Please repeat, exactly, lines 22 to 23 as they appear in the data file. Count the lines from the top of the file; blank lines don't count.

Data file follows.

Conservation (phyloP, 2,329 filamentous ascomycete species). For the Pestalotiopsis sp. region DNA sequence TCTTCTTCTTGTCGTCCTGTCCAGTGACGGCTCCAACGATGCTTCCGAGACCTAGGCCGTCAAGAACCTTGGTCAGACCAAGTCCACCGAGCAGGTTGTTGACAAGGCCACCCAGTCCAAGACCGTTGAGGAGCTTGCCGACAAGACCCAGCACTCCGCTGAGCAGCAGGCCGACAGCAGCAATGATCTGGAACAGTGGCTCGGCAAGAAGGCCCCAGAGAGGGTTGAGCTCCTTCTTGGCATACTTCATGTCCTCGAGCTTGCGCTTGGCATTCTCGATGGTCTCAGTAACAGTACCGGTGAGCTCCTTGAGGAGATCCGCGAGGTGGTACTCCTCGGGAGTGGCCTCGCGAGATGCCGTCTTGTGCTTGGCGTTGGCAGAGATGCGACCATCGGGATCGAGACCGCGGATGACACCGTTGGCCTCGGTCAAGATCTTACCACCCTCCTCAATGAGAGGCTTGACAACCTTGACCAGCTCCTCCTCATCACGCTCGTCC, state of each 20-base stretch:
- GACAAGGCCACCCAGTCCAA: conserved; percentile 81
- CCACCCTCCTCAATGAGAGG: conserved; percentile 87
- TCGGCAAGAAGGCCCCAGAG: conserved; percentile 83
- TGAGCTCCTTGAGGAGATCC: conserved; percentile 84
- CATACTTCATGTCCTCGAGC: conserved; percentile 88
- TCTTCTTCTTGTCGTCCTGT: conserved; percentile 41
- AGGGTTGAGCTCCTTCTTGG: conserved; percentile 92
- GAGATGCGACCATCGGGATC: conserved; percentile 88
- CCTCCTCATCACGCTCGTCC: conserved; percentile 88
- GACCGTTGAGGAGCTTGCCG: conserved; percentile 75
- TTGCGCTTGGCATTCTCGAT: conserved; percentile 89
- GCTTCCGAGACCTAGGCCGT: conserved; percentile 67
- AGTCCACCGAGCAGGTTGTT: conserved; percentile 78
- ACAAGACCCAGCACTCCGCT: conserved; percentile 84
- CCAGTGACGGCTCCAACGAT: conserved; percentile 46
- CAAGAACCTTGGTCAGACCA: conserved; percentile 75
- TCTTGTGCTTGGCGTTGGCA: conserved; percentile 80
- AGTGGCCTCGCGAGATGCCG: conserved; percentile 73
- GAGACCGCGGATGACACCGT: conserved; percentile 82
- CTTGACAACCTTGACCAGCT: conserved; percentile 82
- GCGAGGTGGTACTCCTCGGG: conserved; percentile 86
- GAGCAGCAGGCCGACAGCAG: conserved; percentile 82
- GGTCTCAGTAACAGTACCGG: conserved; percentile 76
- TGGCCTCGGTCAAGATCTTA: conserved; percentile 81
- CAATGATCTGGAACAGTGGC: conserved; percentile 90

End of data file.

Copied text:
- GCGAGGTGGTACTCCTCGGG: conserved; percentile 86
- GAGCAGCAGGCCGACAGCAG: conserved; percentile 82